t’s the notorious former cinema that helped inspire the likes of Steve McQueen and Christopher Nolan, put on an illegal screening of A Clockwork Orange, and has since been described by actor and filmmaker John Waters as something akin to “a country club for criminals and lunatics”.
Now, the story of the infamous, influential Scala will be told in a feature-length documentary, charting the venue’s history as a revolutionary picture house, beloved for its diverse programming that ranged from horror all-nighters to kung fu and LGBT+ movies.
The film — which recently surpassed its crowdfunding target of £25,000, and has also received backing from the BFI — is based on the 2018 book Scala Cinema 1978-1993 by Jane Giles, and will feature interviews, archive footage and clips from some of the most memorable films shown at the cinema.
The Scala was founded in 1979, originally on Tottenham Street in Fitzrovia, before moving to King’s Cross two years later. Far from the sanitised transport hub you see today, the seedy area of north London was a fitting home for a largely lawless cinema, which revelled in its uniquely diverse roster of events.
Over the years, it welcomed an array of creatives as audience members, 50 of whom are interviewed in the documentary, from filmmakers Caroline Catz and Peter Strickland to musicians Viv Albertine and The Jesus and Mary Chain bassist Douglas Hart.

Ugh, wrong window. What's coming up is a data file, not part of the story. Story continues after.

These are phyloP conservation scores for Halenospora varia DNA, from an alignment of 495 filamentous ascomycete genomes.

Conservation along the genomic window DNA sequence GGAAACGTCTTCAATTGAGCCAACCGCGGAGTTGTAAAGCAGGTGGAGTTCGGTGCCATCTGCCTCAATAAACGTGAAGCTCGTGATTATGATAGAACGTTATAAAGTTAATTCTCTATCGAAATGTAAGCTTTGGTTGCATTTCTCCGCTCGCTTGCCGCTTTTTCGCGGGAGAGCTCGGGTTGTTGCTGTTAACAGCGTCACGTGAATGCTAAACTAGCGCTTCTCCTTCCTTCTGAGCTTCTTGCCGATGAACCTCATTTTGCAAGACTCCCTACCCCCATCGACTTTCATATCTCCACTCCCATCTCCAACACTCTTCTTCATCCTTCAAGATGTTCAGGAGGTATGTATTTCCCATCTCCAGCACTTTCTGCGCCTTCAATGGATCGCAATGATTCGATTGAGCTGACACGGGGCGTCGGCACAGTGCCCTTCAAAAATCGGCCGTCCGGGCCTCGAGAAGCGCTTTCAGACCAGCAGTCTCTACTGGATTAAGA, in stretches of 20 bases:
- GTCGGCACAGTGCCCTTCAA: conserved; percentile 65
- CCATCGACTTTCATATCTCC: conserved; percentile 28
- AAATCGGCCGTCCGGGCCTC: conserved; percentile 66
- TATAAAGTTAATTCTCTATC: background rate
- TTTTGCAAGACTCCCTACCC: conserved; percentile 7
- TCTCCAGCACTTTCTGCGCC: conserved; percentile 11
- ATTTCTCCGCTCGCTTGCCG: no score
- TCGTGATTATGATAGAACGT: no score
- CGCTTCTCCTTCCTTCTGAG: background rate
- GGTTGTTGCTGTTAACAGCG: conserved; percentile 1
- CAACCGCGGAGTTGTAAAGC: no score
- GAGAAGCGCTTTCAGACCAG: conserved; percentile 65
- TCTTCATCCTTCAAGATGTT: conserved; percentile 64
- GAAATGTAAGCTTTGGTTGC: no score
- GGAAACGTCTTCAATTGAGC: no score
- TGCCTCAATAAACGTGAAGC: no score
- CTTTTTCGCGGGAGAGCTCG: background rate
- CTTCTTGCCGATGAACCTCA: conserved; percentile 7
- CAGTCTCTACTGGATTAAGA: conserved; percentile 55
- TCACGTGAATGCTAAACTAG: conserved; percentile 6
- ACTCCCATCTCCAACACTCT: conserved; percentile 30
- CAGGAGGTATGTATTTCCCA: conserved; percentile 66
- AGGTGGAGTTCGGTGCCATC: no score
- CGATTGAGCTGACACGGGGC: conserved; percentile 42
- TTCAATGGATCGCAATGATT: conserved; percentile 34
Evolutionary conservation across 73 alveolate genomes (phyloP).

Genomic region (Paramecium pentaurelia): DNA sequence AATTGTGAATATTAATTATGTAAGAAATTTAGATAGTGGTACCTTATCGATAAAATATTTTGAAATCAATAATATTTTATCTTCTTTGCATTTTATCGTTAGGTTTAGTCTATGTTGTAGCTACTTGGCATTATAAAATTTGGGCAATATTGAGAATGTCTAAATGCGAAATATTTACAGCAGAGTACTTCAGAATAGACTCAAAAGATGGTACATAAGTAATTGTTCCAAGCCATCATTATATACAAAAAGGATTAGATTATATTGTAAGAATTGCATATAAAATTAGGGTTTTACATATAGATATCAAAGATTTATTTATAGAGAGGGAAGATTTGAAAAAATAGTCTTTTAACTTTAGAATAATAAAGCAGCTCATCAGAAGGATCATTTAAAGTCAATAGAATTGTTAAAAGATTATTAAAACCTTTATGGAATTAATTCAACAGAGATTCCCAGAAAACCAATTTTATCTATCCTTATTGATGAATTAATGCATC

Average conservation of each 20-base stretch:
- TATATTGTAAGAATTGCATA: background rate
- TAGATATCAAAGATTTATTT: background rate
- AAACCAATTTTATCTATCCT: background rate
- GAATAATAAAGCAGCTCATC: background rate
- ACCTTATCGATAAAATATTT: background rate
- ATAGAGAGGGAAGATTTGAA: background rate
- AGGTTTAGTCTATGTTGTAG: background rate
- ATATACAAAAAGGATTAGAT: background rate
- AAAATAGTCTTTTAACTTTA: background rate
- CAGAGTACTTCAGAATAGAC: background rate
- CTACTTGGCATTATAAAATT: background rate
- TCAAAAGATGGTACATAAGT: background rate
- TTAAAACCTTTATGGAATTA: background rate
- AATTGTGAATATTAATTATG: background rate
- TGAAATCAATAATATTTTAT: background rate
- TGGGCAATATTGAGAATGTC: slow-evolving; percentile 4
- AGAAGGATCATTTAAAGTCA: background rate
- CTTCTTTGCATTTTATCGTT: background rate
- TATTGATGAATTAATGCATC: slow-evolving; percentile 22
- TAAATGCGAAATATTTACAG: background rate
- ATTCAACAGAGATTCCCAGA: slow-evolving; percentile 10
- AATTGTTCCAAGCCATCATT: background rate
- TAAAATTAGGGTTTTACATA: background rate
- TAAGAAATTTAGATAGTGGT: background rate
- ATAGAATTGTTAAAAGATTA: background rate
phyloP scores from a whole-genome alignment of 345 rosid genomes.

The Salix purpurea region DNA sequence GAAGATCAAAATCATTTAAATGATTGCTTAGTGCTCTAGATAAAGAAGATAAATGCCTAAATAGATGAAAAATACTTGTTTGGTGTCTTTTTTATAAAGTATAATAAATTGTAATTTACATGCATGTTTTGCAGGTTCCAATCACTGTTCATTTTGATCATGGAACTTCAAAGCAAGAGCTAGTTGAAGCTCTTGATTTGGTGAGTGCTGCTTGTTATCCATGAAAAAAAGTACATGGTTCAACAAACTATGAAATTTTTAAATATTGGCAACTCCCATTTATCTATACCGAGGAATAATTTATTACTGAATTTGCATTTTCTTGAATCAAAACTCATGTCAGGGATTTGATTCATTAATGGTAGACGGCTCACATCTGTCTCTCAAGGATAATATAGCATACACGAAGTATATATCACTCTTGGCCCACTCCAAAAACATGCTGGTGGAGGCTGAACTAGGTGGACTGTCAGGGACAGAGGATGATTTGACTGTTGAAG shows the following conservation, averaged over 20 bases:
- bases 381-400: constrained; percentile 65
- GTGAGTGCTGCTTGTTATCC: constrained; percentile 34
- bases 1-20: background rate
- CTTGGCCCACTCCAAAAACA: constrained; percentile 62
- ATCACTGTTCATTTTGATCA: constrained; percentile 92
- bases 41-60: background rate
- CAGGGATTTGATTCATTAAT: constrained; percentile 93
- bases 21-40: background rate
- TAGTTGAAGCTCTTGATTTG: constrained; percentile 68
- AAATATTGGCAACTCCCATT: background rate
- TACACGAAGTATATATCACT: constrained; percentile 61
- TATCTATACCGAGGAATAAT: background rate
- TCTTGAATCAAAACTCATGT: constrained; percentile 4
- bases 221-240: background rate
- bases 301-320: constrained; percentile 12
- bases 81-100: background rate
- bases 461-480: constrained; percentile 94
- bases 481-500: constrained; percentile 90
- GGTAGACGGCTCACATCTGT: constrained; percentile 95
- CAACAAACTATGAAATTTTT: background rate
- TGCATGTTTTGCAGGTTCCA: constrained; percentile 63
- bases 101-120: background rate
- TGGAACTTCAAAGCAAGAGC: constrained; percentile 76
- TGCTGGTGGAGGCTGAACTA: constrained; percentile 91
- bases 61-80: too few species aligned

The cinema ran until 1993, when a costly copyright claim — pursued by Warner Brothers after that screening of A Clockwork Orange, which was withdrawn from UK distribution at the time — blew a hole in the venue’s finances and scuppered a plan to transform it into a multiplex. Scala reopened as a club and live music venue in 1999, and has been running ever since.
A release date for the upcoming documentary, titled Scala Club Cinema and co-directed by former Scala programme manager Jane Giles and writer Ali Catterall, is yet to be confirmed. Visit the film’s Kickstarter page for more information.